“The more time we express our opinions, the less time we have to talk about the facts,” Westin said. “Unfortunately, opinion is driving out facts too often in most of what we see on television today.”
In a speech entitled “Is Network News Obsolete?” Westin argued that network news is far from dead but that the networks must adapt to changes in media.
Westin pointed to the rise of alternative news sources, such as the internet and 24-hour news channels, which have challenged networks to meet constant deadlines and provide continuing coverage.
Westin said the emergent alternative media is partly to blame for the dearth of objective news.
“Expressing opinion on TV is vivid, entertaining, and in all honesty, less expensive than the alternative,” Westin said. “Therefore, the explosion of news outlets has in its own way encouraged the explosion of opinion.”
Westin acknowledged that there is a place in television for commentary, but said too much commentary can hinder the distribution of useful information.
“It can be very entertaining to have two very spirited people discussing heath care in this country, but I for one would be better benefited by someone coming on and telling me exactly what the state of health care is before we talk about what ought to be done and telling mewhat my real options are,” Westin said.
In addition to the danger of having too much opinion, news media face the danger of the blurring between fact and opinion, he said.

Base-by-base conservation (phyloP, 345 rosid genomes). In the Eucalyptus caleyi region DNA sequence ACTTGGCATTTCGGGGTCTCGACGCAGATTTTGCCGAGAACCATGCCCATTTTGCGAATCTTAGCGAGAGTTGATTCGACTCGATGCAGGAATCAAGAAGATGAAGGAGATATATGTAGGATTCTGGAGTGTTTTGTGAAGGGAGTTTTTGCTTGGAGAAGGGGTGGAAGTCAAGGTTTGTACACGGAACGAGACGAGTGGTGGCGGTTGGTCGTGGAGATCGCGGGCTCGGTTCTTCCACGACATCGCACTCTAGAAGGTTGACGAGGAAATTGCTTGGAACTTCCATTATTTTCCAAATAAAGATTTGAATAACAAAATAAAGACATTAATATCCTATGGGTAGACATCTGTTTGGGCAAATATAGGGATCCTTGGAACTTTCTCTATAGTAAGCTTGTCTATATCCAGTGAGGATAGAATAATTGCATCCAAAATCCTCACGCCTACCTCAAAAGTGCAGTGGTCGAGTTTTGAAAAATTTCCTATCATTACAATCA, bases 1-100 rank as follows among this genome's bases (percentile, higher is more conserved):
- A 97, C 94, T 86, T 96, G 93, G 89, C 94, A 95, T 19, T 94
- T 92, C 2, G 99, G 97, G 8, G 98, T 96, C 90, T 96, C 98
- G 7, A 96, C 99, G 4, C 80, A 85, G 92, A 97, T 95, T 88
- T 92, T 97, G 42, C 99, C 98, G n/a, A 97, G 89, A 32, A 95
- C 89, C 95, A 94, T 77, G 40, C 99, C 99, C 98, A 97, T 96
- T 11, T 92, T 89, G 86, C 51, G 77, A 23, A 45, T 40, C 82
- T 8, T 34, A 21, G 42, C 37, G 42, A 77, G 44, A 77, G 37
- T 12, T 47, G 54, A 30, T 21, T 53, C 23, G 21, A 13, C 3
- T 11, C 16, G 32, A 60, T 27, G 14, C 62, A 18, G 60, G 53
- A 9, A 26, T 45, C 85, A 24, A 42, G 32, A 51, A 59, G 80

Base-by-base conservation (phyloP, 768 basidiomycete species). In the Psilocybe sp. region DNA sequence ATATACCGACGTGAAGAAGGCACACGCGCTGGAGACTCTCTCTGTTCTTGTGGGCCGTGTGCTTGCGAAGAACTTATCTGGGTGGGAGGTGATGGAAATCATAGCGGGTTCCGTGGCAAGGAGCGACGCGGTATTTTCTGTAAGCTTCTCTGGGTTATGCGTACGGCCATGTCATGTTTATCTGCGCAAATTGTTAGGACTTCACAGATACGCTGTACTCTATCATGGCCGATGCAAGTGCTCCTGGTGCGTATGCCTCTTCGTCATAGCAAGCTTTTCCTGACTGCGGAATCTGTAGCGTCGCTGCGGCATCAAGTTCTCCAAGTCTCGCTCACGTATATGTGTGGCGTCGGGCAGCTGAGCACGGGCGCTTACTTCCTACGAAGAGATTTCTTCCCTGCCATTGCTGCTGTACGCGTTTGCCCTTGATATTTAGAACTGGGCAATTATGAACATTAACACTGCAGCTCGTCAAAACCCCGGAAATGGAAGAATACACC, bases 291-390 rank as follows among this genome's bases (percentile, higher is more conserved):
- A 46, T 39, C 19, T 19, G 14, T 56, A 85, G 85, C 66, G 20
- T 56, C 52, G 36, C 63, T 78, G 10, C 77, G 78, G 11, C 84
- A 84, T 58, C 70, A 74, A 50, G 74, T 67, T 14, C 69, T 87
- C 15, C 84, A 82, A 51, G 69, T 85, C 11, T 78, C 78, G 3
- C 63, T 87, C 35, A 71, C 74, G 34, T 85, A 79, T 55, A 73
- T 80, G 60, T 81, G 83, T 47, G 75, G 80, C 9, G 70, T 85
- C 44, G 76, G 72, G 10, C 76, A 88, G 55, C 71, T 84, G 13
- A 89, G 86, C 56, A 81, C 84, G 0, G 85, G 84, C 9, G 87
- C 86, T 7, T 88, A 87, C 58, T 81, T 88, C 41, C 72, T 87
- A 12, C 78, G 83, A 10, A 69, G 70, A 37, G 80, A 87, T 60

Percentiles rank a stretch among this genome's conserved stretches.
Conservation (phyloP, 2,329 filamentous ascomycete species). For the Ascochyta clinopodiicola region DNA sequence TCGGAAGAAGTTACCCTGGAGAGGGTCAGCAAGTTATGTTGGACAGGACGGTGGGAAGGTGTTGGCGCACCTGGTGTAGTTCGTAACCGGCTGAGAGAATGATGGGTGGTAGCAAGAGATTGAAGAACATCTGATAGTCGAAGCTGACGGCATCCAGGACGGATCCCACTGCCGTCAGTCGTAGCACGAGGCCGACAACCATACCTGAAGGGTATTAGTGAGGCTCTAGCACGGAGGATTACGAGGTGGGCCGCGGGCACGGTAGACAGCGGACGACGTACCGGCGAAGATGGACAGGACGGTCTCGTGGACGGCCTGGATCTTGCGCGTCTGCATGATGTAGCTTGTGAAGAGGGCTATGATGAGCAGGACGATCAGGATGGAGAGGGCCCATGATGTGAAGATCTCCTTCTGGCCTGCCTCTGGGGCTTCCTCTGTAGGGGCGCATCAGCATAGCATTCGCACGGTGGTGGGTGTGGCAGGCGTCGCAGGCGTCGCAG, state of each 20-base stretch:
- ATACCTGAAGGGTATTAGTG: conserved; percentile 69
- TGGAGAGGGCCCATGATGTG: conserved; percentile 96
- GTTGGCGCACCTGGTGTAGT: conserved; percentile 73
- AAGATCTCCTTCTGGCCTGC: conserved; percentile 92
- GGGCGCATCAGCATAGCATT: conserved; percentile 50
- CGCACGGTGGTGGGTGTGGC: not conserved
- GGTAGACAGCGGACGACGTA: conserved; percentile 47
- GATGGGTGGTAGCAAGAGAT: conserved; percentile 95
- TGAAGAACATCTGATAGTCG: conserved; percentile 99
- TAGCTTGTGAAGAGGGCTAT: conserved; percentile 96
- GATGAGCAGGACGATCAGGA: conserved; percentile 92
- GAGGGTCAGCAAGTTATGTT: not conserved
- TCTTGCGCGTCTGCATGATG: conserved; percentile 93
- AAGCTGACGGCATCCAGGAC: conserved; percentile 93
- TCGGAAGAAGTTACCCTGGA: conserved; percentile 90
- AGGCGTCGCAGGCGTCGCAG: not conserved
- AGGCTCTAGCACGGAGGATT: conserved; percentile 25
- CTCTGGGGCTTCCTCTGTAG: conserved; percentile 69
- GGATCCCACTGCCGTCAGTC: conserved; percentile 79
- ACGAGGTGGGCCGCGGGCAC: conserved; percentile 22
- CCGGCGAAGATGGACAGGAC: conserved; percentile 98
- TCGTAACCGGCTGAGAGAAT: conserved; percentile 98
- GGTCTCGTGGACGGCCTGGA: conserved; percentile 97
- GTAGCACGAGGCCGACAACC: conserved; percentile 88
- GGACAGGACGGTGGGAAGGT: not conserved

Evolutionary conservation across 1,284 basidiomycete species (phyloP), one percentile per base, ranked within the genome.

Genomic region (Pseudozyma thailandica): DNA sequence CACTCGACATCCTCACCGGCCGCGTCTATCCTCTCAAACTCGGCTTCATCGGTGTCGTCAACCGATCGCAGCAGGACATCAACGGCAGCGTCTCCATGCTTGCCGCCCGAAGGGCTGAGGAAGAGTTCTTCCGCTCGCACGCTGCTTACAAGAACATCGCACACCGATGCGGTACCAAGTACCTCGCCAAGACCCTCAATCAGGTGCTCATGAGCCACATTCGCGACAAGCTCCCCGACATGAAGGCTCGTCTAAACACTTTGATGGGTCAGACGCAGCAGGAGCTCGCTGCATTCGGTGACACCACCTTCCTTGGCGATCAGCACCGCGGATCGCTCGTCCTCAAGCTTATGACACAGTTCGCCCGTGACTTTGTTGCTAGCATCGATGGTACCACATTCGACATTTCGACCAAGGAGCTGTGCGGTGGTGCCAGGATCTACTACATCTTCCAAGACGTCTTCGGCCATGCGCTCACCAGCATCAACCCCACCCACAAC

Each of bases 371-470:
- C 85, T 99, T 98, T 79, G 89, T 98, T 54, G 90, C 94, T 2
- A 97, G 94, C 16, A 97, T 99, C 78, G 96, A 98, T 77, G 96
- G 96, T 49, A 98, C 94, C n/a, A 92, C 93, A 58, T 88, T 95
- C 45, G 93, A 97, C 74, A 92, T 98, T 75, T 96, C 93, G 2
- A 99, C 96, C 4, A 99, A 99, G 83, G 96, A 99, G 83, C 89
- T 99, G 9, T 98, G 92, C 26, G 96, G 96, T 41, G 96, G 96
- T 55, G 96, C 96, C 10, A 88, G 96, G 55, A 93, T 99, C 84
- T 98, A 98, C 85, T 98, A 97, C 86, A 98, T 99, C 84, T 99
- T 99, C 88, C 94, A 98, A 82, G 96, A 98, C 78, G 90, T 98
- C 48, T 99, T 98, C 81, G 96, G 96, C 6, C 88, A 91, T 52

“If viewers see news people on different channels that look pretty much the same, on sets that look pretty much the same, and graphics that look pretty much the same, with some expressing opinion some of the time and some expressing facts, is it surprising that the audience believe that they’re all expressing facts?” Westin asked.
During the question-and-answer session that followed his speech, Westin said he believes that his warning “parallels” that of Jon Stewart to Tucker Carlson and Paul Begala on an October 15 episode of CNN’s Crossfire—that there’s just too much spin and not enough reporting.
As president of ABC News, Westin is responsible for all aspects of ABC News broadcasts, which include World News Tonight with Peter Jennings, Nightline and Good Morning America. From September 1994 until 1997, when he assumed his current position, Westin served as president of the ABC Television Network. Before joining ABC, Westin had been a partner at the law firm Wilmer, Cutler & Pickering since 1985.
Amy R. Spitalnick, a Tufts freshman who attended the forum with some of her classmates, agreed with Westin’s warning against excessive opinion commentary.
“There is a serious lack of unbiased news coverage,” she said. “I think that if the media had focused more on the facts during the 2000 election, it would have been a lot less controversial.”